Defoor v. Dowell et al

Filing 49

ORDER granting in part defts' motion for summary judgment with respect to all claims except pltf's Eighth Amendment mental health claim 27 . Signed by Magistrate Judge Henry L. Jones, Jr on 4/1/10. (tjj)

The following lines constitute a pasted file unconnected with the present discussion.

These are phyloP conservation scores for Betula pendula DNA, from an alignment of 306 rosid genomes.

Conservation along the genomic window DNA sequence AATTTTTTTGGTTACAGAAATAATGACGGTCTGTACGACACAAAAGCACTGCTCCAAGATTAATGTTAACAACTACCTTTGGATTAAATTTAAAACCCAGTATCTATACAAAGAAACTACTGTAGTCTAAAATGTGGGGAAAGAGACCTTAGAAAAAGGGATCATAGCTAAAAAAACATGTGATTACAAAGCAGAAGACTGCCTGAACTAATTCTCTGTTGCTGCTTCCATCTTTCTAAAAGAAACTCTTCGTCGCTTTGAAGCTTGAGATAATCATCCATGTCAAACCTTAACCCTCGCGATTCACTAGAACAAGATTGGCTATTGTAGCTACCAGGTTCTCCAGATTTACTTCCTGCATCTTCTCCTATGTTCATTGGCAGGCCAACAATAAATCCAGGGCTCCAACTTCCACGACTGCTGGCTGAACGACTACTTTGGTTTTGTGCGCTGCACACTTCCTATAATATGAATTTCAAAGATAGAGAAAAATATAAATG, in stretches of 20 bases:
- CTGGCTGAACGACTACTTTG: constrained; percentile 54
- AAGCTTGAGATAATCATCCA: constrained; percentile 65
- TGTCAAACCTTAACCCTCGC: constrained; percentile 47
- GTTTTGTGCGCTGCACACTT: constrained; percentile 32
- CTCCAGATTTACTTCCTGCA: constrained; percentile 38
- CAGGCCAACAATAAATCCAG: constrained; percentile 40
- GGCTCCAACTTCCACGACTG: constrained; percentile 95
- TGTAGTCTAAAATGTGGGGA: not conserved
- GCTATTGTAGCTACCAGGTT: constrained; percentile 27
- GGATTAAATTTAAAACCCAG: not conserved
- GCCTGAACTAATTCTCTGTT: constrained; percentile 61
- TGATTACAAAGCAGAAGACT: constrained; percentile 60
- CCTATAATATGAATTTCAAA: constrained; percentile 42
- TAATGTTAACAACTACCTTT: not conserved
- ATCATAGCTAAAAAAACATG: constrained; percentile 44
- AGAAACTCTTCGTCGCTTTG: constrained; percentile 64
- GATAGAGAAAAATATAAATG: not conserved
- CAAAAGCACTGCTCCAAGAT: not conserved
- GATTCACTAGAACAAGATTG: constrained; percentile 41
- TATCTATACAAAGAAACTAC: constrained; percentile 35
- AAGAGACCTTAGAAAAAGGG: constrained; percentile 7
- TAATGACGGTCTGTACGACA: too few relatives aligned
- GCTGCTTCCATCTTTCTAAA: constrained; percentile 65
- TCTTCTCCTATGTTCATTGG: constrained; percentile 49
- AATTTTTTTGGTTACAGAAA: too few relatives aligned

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IN THE UNITED STATES DISTRICT COURT EASTERN DISTRICT OF ARKANSAS BATESVILLE DIVISION MIKE JAMES DEFOOR, ADC #650699 VS. RHONDA DOWELL, et al. MEMORANDUM AND ORDER I. Introduction This matter is before the Court on the defendants' motion for summary judgment (DE #27). Plaintiff filed a response in opposition to the motion (DE #39), and defendants filed a reply (DE #43). Plaintiff is a state inmate incarcerated at the Varner Unit of the Arkansas Department of Correction (ADC). He filed this action pursuant to 42 U.S.C. 1983 against defendants, based on his alleged unconstitutional conditions of confinement and denial of medical care while incarcerated at the Independence County Detention Center (Jail) from June 8, 2008 until July 17, 2009. Plaintiff first entered the Jail as a pretrial detainee, and on June 30, 2009, he pleaded guilty to a charge of first degree battery. Plaintiff was confined to the Jail until he was released to the ADC on July 17, 2009. In his complaint, plaintiff alleges the following: 1) defendants denied him mental health care and treatment while he was incarcerated; 2) defendants failed to respond to grievances; 3) defendants retaliated against him by placing him in a padded cell nude with another inmate; 4) defendants exposed him to numerous unconstitutional conditions of confinement, including placement in a padded cell nude with other inmates; overcrowding; denial of showers, running CASE NO.1:09CV00028HLJ DEFENDANTS PLAINTIFF water, a mat or blanket, and heat; interference with his mail; denial of access to the telephone; and denial of visitation. Plaintiff asks for monetary and injunctive relief from defendants for "pain and suffering of an undetermined amount." DE #2. II. Summary Judgment Motion A. Defendants' Motion Defendants state plaintiff's allegations against them should be dismissed for the following reasons: 1) plaintiff provides no proof of an unconstitutional county policy in which to support liability against defendants in their official capacities; 2) plaintiff was not denied adequate medical (mental health) care, and suffered no injury as a result of defendants' alleged actions/inactions; 3) there is no constitutional right to answered grievances; 4) plaintiff provides no proof of retaliation by defendants, other than his self-serving testimony and conclusory allegations; 5) plaintiff was not placed in a padded cell nude with other inmates; 6) plaintiff's allegation of placement in an overcrowded cell, without more, fails to support a constitutional violation; 7) plaintiff provides no evidence to support his claim he was only permitted one shower per week; 8) plaintiff fails to support his claim that he was denied access to running water, a mat, a blanket, and heat; 9) plaintiff provides no evidence to support his denial of mail, telephone calls, or visitation claims; 10) plaintiff can not recover damages without alleging he suffered a physical injury; and 11) defendants are entitled to qualified immunity. B. Plaintiff's Response In response, plaintiff states, 1) defendants routinely placed him and other inmates in padded cells, nude, and thereby, established an unconstitutional policy; 2) defendants denied plaintiff's numerous requests for mental health care and treatment, despite placing him under 2 suicide watch on at least two occasions; 3) defendants retaliated against him by placing him nude in a padded cell with another inmate; 4) defendants only permitted one ten-minute shower per week while he was in the padded cell; 5) plaintiff was housed in a cell without running water, a mat, a blanket, and heat, and was held in the padded cell on suicide watch for thirty-six days; 6) defendants denied plaintiff access to the telephone, while permitting others to use the telephone; 7) plaintiff suffered actual physical injury due to defendants' failure to provide him with medical care; 8) defendants are not entitled to qualified immunity. C. Defendants' Reply In their reply, defendants deny plaintiff's allegations that he was placed nude in a cell with another inmate, but argue if the Court assumes plaintiff's allegations as true, they fail to support a claim because plaintiff does not present any evidence of actual injury. In addition, defendants note that plaintiff received a court-ordered forensic examination while incarcerated. Defendants re-assert there is no constitutional right to the answering of grievances, and that plaintiff fails to support his retaliation, conditions of confinement, mail, telephone and visitation allegations. D. Standard of Review Pursuant to Fed.R.Civ.P. 56(c), summary judgment is appropriate if the record shows that there is no genuine issue of material fact and the moving party is entitled to judgment as a matter of law. See Dulaney v. Carnahan, 132 F.2d 1234, 1237 (8th Cir. 1997). "The moving party bears the initial burden of identifying those portions of the pleadings, depositions, answers to interrogatories, and admissions on file, together with the affidavits, if any, which it believes demonstrate the absence of a genuine issue of material fact." Webb v. Lawrence County, 144 3 F.3d 1131, 1134 (8th Cir. 1998). "Once the moving party has met this burden, the non-moving party cannot simply rest on mere denials of allegations in the pleadings; rather, the non-movant must set forth specific facts showing that there is a genuine issue for trial." Id. at 1135. Although the facts are viewed in a light most favorable to the non-moving party, "in order to defeat a motion for summary judgment, the non-movant cannot simply create a factual dispute; rather, there must be a genuine dispute over those facts that could actually affect the outcome of the lawsuit." Id. In addition, since plaintiff was a pretrial detainee during the majority of the time of his incarceration, the due process standard of the Fourteenth Amendment applies to determine the constitutionality of his conditions of confinement. Bell v. Wolfish, 441 U.S. 520, 535 (1976), In the Eighth Circuit, however, the standards applied to such claims are the same as those applied to Eighth Amendment claims. Whitnack v. Douglas County, 16 F.3d 954, 957 (8th Cir. 1994). Finally, according to the Prison Litigation Reform Act (PLRA), "[n]o federal civil action may be brought by a prisoner confined in a jail, prison, or other correctional facility, for mental or emotional injury suffered while in custody without a prior showing of physical injury." 42 U.S.C. 1997e(e). E. Analysis 1) Official Capacity Claims/Unconstitutional Policy In order to support his claims against defendants in their official capacities, plaintiff must show that the alleged improper action or actions "implements or executes a policy statement, ordinance, regulation, or decision officially adopted and promulgated by [the county's] officers." Kuha v. City of Minnetonka, 365 F.3d 590, 603-4 (8th Cir. 2003). Defendants state plaintiff has 4 provided no proof of any unconstitutional Independence County policy or custom at issue with respect to his claims, and he has failed to show that defendants engaged in misconduct so pervasive that it constituted an unconstitutional custom or usage. Plaintiff limits his response to this argument to his claim that on two occasions he was placed nude in a cell with another inmate, and that other inmates were subject to the same conditions. However, in Williams v. Delo, 49 F.3d 442, 446 (8th Cir. 1995), the Court held "there is no absolute Eighth Amendment right not to be put in a cell without clothes or bedding." In addition, the Court noted that the plaintiff in that action did not provide evidence of suffering injuries or an impairment to his health as a result. "At most, Williams' evidence shows only that he felt some discomfort." Id. at 446. In this particular case, the Court notes that although he alleges placement in a cell nude with another inmate, he does not state how long such condition lasted, how he was injured, or even that it made him feel uncomfortable. Therefore, since plaintiff's allegation against defendants does not constitute a constitutional violation, he can not show that the county acted pursuant to an unconstitutional policy or custom. Therefore, plaintiff's allegations against defendants in their official capacities will be dismissed. 2) Medical/Mental Health Care Plaintiff alleges defendants failed to provide him with adequate mental health care and support. According to the undisputed facts, on June 17, 2008, the Circuit Judge of Independence County directed that plaintiff receive a mental evaluation to determine the capacity to appreciate the criminality of his conduct, pursuant to Ark. Code Ann. 5-2-305. DE #29, Ex. 2. Plaintiff was transported to Health Resources in Searcy, Arkansas, on October 28, 2008, for a forensic examination in accordance with that Order. DE #29, Ex. 2. Plaintiff was placed in a padded cell 5 from January 23, 2009 to January 27, 2009, and from January 31, 2009 to February 2, 2009, for his own protection, on a suicide watch. DE # 29 and Exhibits. On June 18, 2009, plaintiff submitted an Inmate Complaint/Grievance form asking for mental help, stating he was severely depressed and irritated, and that his anxiety was bad. DE #29, Ex. 4. In addition, according to documents submitted by plaintiff in support of his complaint, DE #12, plaintiff submitted a statement on June 26, 2009 stating he wrote several grievances and letters to Jail staff asking for mental help. On April 27, 2009, plaintiff wrote a letter to defendant Sgt. Sheppard, complaining about overcrowding in his cell and stating he has a social problem and has asked Sgt. Sheppard and "Rhonda" (presumably defendant Dowell) repeatedly by letters and grievances for help. Plaintiff states in this letter that his family also has asked defendants for help. Plaintiff continues, "everyone that knows me or has been around me knows I have had a problem and I has gotten worse this past year almost unbareable (sic) on my part....I fell (sic) its cruel and unusual cause I cant get in front of the prosecutor to ask for him to let me go get some help. Cant you or my lawyer I've told for months get me there, please I ask one more time there will be the straw that breaks the camels back." Plaintiff also submits a copy of a medical request submitted to Dr. Bob Burnette at the Jail, dated April 27, 2009, in which he states he has been asking Sgt. Sheppard for mental help, he has asked for it several times, and he has been placed in a padded cell. He further states he needs to see a doctor about "my monic, scitzo, anixiety, social problem or whatever it is I have wrong with me, please. The thoughts I have are not right please I ask you please." In their motion, defendants state plaintiff has failed to present evidence to show he had an objectively serious medical need, and fails to support his claim for deliberate indifference 6 because he can not show that defendants actually knew of but disregarded any need he had while at the Jail. Defendants also state plaintiff provides no evidence to show that following his forensic examination in October, 2008, he was instructed by a doctor or any other healthcare professional to seek further medical attention for his mental state. Finally, defendants state plaintiff can not recover when he suffered no injury as a result of the defendants' actions or inactions. In order to support an Eighth Amendment claim for relief, plaintiff must show that defendants were deliberately indifferent, that is, that they knew of, and yet disregarded, an excessive risk of harm to plaintiff's health and safety. Farmer v. Brennan, 511 U.S. 825, 827 (1994). This principle also extends to an inmate's mental health-care needs. Greason v. Kemp, 891 F.2d 829 (11th Cir. 1990). See also Bowman v. Hager, 2006 WL 3759479 (E.D.Ark.). Courts have recognized serious mental health needs where inmates were considered suicide risks, attempted suicide, or overdosed on pills. See Steele v. Shah, 87 F.3d 1266, 1268-9 (11th Cir. 1996), and Benge v. Scalzo, 2008 WL 2157024 (D.Ariz. 2008). With respect to defendants' allegations that plaintiff's claim should fail for lack of proof of physical injury, the Courts have held that the PLRA was not intended to bar recovery for all forms of relief, and absent physical injury, plaintiffs may recover nominal and punitive damages and injunctive and declaratory relief. See Royal v. Kautzky, 375 F.3d 720, 723 (8th Cir. 2004). As applied to the mostly undisputed facts of this case, the Court notes that defendants do not deny that plaintiff requested mental health assistance, and defendants do not maintain that they provided him with such. In addition, it is undisputed that plaintiff was placed in a padded cell on at least two occasions for his own protection. The Court finds, therefore, a sufficient 7 dispute of material facts concerning plaintiff's allegation that defendants were deliberately indifferent to his serious mental health need, and the Court finds that the fact that plaintiff does not allege a physical injury is not fatal to his claim. Therefore, the Court will deny defendants' motion with respect to this claim. 3) Grievance Procedure - As noted by defendants, there is no constitutional right to a grievance procedure, and a prison official's failure to respond to a grievance or to return copies of a grievance is not actionable under 1983. See Buckley v. Barlow, supra. Therefore, this claim should be dismissed. 4) Retaliation - An inmate states a claim for retaliation if defendants take an adverse action in response to the inmate's protected activity, such as retaliating against someone for filing a grievance or lawsuit. See Burgess v. Moore, 39 F.3d 216, 218 (8th Cir. 1994). However, plaintiff must be able to submit affirmative evidence of the retaliatory motive of defendants in order to avoid summary judgment. See Lewis v. Jacks, 487 F.3d 1025, 1029 (8th Cir. 2007). In this case, however, plaintiff does not allege that he has evidence of retaliatory motive in response to defendants' motion and refers to no evidence that would show a violation of his constitutional rights. The Court finds as a matter of law that this claim must fail. 5) Conditions of Confinement Claims - In Hudson v. McMillian, 503 U.S. 1, 9 (1992), the United States Supreme Court held that the constitution does not mandate "comfortable" prisons. In Chandler v. Crosby, 379 F.3d 1278 (11th Cir. 2004), the court dealt with a civil rights action filed by death row inmates alleging high temperatures in the cells during the summer months constituted cruel and unusual punishment. According to the prison logs, the court found that the average temperature of the Unit during the day was between eighty-five and 8 eighty-six degrees, and at night, about eighty degrees. The court also noted the existence of a ventilation unit and concluded that the conditions did not involve the "wanton and unnecessary infliction of pain." Id at 1289. In this case, plaintiff alleges in his complaint he was placed in a padded cell for thirty six days. This is disputed by defendants, who provide Jail logs and an affidavit of defendant Dowell that plaintiff was housed in a padded cell from January 23, 2009 to January 27, 2009 and January 31, 2009 to February 2, 2009. Plaintiff does not dispute these dates in his response to defendants' summary judgment motion. Additionally, plaintiff states during that time period he was only permitted one ten-minute shower per week, denied visits and telephone calls and mail. He also states there was no running water, no mat, no blanket and no heat for several days, and that another inmate was placed in the cell with him and they were both naked. In O'Leary v. Iowa State Men's Reformatory, 79 F.3d 82 (8th Cir. 1996), an inmate was placed in a four-day behavior management program where he was deprived of underwear, blankets, mattress, exercise and visits. He gradually regained the deprived items as he demonstrated appropriate behavior. In addition, another inmate was required to sleep on a concrete slab for four days, and to spend six days in the four-day program. The Court cited Williams v. Delo, 49 F.3d 442 (8th Cir. 1995), where an inmate was placed in a strip cell without clothes for four days, with no water and no mattress, legal mail, or hygienic supplies. The Courts in both Williams and O'Leary found that the inmates were not denied "the minimal civilized measures of life's necessities," in that they were not denied food or water. In this particular case, plaintiff does not allege, or provide evidence to support, a denial of the minimal measures of life's necessities, and therefore, the Court finds as a matter of law that 9 his conditions of confinement were not unconstitutional. 6) Qualified Immunity - Defendants claim they are entitled to qualified immunity protection from liability, citing Saucier v. Katz, 533 U.S. 194, 201 (2001), where the Court held qualified immunity protects government officials from suit unless their conduct violates a clearly-established constitutional or statutory right of which a reasonable person would have known.. The Court will consider this argument with respect to plaintiff's mental health claim only, as the Court finds defendants' summary judgment arguments with respect to the remaining claims should be granted for the reasons set forth above. As noted in the above section discussing plaintiff's mental health claim, the Eighth Amendment protection is not limited to physical health, but applies to mental health also, as noted by the Court in Greason v. Kemp, supra (cited in Bowman v. Hager, supra). Furthermore, the Courts have recognized serious mental health needs where inmates were considered suicide risks. Steele v. Shah, supra . Therefore, the Court finds that the law is well settled that an inmate's mental health can be considered a serious medical need, and that failure to treat such can violate an inmate's Eighth Amendment rights. In light of such, the Court finds that plaintiff alleges a violation of a constitutional right, which was clearly established, and therefore, that they are not entitled to qualified immunity protection with respect to this claim. Accordingly, IT IS, THEREFORE, ORDERED that defendants' motion for summary judgment (DE #27) is hereby GRANTED in part with respect to all claims except plaintiff's Eighth Amendment mental health claim. 10 IT IS SO ORDERED this 1st day of April, 2010. ___________________________ United States Magistrate Judge 11